Alan Petty was irritated.
He was watching his rugby squad run a passing drill at Elsie Allen High School in February last year, and in his studied opinion, the ball was hitting the ground far too frequently. This was not the mark of the storied program Petty has built here over two decades and against all odds — a foreign-born sport anchored by student-athletes from diverse backgrounds at a campus that draws from one of Santa Rosa’s poorest neighborhoods.
“Seven drops is loser shit!” Petty boomed. “When one person drops the ball, we all drop the ball. Be perfect or get lost.”
Petty is a tall, sturdy, stoop-shouldered man with a graying goatee. A former collegiate rugby player at Long Beach State and Cal, he has led the Elsie Allen squad to 11 league championships and two state titles. He commands respect on the field, and usually carries himself with a quiet calm. So when Petty blows steam, his athletes pay attention.
Seeing one lazy pass too many, he ordered his players to perform a dance of thigh-burning lunges. And so, as lanky cross-country runners from an exclusive private academy across town circled their track, the Lobos lunged.
Lobos Rugby Club doesn’t look like most other school teams in Sonoma County, and not just because of the wide range of body types. The fluid roster of some 30 kids is composed of boys from well-to-do households, first-generation Mexican immigrants from the neighborhood, a few black and Asian students, and, most notably, a large contingent of Pacific Islanders, for whom the sport has deep cultural roots.
When families come to watch games at Elmer Brown Field on the Elsie Allen campus, it’s one of the few settings in Wine Country where you can expect vineyard workers, cops, and corporate executives to mix freely and casually.
The boys on the squad don’t seem to dwell on such things, at least when they are on the field. During their practice, much of their banter was predictably irreverent. “Someone tell me why Osei smells like perfume?” one of them said with an eye roll, needling teammate Dominic “Osei” Walker, a freshman at the time. But even here, one thing was clear. There is no social hierarchy on this field. Petty and his assistant coaches push everyone equally.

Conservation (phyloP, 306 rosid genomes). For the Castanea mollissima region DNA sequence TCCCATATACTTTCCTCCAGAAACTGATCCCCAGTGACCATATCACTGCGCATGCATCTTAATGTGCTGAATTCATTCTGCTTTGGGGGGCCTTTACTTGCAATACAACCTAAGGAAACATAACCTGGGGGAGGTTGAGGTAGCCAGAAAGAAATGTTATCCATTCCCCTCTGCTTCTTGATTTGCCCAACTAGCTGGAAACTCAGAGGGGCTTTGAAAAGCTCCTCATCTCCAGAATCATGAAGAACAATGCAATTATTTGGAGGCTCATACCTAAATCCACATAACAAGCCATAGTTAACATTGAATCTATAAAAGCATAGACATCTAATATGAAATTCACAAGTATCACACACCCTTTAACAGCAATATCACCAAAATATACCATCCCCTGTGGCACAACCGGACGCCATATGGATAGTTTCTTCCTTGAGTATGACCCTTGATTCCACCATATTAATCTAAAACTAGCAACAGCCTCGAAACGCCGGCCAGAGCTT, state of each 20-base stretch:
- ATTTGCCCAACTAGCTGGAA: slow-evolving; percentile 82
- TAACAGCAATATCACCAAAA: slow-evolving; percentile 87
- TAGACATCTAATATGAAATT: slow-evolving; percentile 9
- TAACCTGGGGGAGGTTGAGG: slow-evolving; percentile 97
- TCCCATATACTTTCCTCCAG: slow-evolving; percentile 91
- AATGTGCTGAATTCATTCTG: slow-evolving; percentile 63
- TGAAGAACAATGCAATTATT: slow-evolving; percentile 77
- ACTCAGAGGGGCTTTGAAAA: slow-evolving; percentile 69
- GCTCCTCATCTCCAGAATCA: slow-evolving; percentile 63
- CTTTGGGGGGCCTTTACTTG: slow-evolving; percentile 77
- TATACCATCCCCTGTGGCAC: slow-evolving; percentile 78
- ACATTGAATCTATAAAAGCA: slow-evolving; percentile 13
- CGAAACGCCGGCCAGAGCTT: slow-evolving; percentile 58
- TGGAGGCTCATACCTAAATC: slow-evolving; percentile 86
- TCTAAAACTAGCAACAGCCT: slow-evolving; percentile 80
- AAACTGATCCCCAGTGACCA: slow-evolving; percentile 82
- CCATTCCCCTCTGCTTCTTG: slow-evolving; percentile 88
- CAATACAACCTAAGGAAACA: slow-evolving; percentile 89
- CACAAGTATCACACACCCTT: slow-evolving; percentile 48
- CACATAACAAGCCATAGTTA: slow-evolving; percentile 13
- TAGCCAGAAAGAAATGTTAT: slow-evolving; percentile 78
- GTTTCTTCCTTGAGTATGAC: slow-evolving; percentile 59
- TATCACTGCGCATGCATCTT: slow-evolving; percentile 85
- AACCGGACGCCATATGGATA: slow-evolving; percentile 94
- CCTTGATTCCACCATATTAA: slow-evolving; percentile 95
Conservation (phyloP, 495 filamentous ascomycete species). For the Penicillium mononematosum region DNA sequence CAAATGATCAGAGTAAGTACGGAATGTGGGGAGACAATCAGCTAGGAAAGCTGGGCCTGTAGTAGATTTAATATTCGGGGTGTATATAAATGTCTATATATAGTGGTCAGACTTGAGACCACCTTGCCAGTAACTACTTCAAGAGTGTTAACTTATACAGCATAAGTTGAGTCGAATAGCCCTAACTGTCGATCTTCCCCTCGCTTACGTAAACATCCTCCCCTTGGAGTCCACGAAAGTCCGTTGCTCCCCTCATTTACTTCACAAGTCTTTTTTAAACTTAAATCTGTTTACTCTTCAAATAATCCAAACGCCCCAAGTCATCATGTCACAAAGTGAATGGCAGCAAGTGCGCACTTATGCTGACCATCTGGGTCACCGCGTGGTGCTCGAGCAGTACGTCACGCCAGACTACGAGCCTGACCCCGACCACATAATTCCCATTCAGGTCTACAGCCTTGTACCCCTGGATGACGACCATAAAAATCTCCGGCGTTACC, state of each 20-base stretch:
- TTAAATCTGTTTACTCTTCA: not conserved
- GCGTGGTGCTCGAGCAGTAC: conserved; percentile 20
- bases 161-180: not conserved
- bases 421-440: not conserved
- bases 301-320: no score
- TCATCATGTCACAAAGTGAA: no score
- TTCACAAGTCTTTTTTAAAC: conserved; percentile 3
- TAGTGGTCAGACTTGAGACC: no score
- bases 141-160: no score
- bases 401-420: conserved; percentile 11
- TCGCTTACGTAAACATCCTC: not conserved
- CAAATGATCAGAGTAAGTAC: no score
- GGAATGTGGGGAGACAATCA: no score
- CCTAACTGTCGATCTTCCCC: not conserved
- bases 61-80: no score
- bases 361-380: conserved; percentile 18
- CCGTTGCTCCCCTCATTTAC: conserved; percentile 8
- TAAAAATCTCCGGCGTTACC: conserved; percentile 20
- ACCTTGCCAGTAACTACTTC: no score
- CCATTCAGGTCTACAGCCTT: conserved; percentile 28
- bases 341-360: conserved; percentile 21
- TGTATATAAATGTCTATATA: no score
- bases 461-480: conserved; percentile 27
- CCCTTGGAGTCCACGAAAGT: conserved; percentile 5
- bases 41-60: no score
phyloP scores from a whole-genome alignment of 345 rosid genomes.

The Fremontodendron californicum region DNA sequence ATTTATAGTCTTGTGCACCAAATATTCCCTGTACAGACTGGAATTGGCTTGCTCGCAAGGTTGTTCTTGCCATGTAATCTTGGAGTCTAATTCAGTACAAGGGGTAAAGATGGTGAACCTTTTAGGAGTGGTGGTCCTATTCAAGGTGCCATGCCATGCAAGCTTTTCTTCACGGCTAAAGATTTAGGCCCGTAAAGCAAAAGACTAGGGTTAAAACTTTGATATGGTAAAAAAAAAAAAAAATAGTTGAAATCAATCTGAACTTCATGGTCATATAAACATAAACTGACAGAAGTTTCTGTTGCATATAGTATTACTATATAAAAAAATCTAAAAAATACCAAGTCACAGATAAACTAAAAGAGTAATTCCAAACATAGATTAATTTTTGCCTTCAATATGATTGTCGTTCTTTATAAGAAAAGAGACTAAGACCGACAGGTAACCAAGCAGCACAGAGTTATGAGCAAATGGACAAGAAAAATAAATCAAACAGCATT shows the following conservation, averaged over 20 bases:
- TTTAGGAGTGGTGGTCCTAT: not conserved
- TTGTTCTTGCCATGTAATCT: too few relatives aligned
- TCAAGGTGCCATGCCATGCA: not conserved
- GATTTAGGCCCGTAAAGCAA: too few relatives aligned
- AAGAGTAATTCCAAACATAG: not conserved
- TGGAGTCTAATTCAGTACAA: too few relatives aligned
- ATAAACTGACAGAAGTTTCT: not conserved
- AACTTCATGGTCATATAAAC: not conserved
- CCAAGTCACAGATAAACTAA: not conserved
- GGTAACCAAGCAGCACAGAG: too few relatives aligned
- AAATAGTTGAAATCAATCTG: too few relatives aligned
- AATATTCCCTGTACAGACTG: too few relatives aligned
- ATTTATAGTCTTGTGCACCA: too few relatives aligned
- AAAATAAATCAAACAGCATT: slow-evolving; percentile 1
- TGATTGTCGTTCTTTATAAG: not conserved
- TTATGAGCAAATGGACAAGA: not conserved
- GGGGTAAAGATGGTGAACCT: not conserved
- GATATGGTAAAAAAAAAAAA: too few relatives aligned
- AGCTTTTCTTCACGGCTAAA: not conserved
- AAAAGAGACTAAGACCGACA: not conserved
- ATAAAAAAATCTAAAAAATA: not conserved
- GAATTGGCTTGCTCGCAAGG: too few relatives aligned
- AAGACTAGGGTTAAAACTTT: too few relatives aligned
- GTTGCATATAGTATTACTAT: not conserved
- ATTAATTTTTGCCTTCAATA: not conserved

“You can come from any background, come to rugby, and nobody cares where you’re from,” said Jaden Groesbeck, the ginger-haired son of a health care executive. Last year, he was a junior at Maria Carrillo High School, another public campus across town that draws from a wealthier area of eastern Santa Rosa. “They don’t judge you. Which is really cool.”
The players of Lobos Rugby don’t enjoy the glory that is showered upon most high school football and basketball teams. Their games are sparsely attended and rarely chronicled in local media. But Elsie Allen rugby has become important, even iconic, to those who come through the program. Petty and his team have established a proud bloodline and a culture of excellence, defying the deep socio-economic divides that shape Santa Rosa.
“I always tell everybody I have two families,” said Manny Leighton, who lived in Napa but had joined the Lobos for his senior season. “Even though it’s my first year, I tell them when we’re down, ‘We have 20 years of tradition that we have to make up for right now. Twenty years of guys who played before us. Come on, let’s go.’”
In the front-office lobby of the Elsie Allen campus in southwestern Santa Rosa hang 50 flags from countries across the world, representing the home nations of the school’s roughly 1,100 students and their families. More than 60 percent of the student body is Latino, but the administration translates its parent forms into 11 languages.